A data processing system for pooling the assets of investors; a method for structuring a financial transaction to protect an individual’s assets; a method of hedging against the risk of a spike in the price of coal: are these patentable inventions? Known as ‘business methods patents’ (BMPs), applications of this kind have troubled courts in the US for a number of years. At the heart of their problems is the question of whether a patent should be granted for something we can’t see or touch, and if so, in what circumstances. It’s fair to say this question is complicated by the vast and perplexing array of business methods in a highly corporatised, highly advanced technological world. Last week, the US Supreme Court agreed to take this question on.
Patents in the US are available for ‘processes’, but historically there was little judicial exploration of what this concept meant. ‘Laws of nature, physical phenomena and abstract ideas’ were clearly not patentable. Essentially mechanical procedures, such as manufacturing processes, were clearly patentable. However, the rise of modern technologies demanded a more sophisticated analysis of which processes, falling between these two extremes, could attract a patent. In 1981, the Supreme Court turned its mind to the question and declared that while a fundamental principle is not patentable, its application to a ‘known structure or process’ may well be. The test became a question of whether a process was implemented with a particular machine or whether the process, viewed as a whole, involved transforming or reducing an article to a different state or thing (the ‘machine or transformation’ test).
Things were calm on the sea of US process patents until 1998, when the Court of Appeals for the Federal Circuit (CAFC) handed down its decision in State Street. This infamous decision, involving a computer system for pooling the assets of multiple investors, held that although the invention involved a mathematical algorithm (ie a series of mathematical calculations), it was patentable because it produced a ‘useful, concrete and tangible result’ (here, a momentarily fixed share price). According to some, this opened the door (or the ‘floodgates’, depending on who you ask) to applicants for BMPs. Critics of the decision cite statistics indicating that the number of business-related patent applications to the USPTO increased from 974 in 1997 to 11,378 in 2007.
Enter Bernard Bilski and Rand A Warsaw, stage right. The pair ran WeatherWise, a small company specialising in market services to protect energy consumers against weather-related risk. Accordingly, they had applied for a patent protecting a method of structuring a transaction to protect against such a risk. This was rejected by the USPTO, and Bilski and Rand appealed. In October 2008, the CAFC agreed with the USPTO’s decision: the method was not patentable. In doing so, it rejected the State Street test as sufficient to determine whether a process was patentable. Rather, the machine or transformation test is the only test to be used to determine whether an invention falls within § 101. Bilski and Rand’s invention, by transforming only ‘legal obligations or relationships, business risks, or other such abstractions’, did not satisfy this test because the abstractions transformed were not tangible, and did not represent anything tangible. This has been interpreted as adding to the ‘transformation’ limb of the test a hitherto unnecessary tangibility requirement.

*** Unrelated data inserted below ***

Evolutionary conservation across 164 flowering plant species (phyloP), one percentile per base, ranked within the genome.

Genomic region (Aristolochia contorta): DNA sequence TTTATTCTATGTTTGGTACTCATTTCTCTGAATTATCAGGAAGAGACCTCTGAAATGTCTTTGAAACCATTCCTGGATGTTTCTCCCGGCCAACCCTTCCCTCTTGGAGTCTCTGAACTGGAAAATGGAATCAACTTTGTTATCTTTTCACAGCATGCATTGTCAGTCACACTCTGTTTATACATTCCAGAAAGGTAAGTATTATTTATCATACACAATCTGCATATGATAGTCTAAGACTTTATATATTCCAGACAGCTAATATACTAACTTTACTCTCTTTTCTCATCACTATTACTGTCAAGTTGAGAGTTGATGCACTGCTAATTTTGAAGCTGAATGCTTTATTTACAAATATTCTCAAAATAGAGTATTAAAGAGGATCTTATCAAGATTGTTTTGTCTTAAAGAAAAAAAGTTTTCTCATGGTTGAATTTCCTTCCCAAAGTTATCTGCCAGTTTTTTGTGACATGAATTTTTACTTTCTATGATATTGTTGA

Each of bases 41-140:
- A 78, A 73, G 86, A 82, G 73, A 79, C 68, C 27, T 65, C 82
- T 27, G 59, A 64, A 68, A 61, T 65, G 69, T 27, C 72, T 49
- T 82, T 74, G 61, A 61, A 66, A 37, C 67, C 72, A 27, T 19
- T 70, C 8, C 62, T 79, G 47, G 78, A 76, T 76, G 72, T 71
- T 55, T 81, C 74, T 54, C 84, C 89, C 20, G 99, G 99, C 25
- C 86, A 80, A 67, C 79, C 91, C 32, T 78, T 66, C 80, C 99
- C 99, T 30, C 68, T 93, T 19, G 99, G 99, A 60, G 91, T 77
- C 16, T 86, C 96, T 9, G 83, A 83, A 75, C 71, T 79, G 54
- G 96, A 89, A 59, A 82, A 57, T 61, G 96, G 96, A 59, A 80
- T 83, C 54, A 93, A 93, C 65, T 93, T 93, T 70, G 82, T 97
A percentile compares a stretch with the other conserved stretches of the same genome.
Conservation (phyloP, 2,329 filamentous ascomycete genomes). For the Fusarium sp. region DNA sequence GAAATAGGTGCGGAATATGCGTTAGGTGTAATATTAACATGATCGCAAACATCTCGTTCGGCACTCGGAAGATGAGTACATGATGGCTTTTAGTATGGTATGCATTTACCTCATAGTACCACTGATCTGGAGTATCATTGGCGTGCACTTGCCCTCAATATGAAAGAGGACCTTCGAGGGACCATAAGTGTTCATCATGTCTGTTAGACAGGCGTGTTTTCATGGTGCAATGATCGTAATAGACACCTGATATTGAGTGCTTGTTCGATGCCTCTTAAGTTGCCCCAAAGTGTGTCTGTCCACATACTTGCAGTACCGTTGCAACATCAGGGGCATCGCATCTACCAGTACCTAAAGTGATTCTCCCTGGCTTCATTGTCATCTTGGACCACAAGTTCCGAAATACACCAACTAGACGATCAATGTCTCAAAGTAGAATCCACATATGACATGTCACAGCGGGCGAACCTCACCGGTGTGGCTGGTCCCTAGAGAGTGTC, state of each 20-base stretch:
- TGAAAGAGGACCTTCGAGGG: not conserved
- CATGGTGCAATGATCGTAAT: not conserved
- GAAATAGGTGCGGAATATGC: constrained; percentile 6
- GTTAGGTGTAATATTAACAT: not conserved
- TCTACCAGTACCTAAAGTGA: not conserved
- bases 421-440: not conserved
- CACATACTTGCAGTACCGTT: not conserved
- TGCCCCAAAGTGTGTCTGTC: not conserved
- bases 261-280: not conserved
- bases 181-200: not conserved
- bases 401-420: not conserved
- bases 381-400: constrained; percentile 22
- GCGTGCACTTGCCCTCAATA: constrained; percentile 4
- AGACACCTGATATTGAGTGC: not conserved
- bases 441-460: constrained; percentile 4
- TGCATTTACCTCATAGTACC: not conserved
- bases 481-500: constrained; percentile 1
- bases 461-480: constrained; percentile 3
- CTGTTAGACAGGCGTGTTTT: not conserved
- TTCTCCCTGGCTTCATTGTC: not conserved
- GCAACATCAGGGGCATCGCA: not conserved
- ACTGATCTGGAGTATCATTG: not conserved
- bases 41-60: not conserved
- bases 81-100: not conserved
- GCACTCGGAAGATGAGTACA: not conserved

The impact of the Bilski decision was immediate: within one month, the USPTO knocked back a BMP application (for a computer system that identifies trade secrets) based on the machine or transformation test. Three months after the decision, the USPTO indicated it would be redrafting its guidelines. Therefore, when the Supreme Court granted certiorari to Bilski’s appeal, lawyers across the US took notice. The CAFC’s consideration of Bilski’s case was itself controversial: at the hearing a total of 39 amicus curiae briefs were submitted (including one submission from the ACLU, which argued that the grant of patents under the State Street test threatened Americans’ first amendment rights). One law professor even suggested the Bilski appeal would be ‘the most important patent case in 50 years’. Some are already speculating on the role Obama nominee Sonia Sotomayor may play in the case.
The case is sure to make headlines when it arrives, so stay tuned!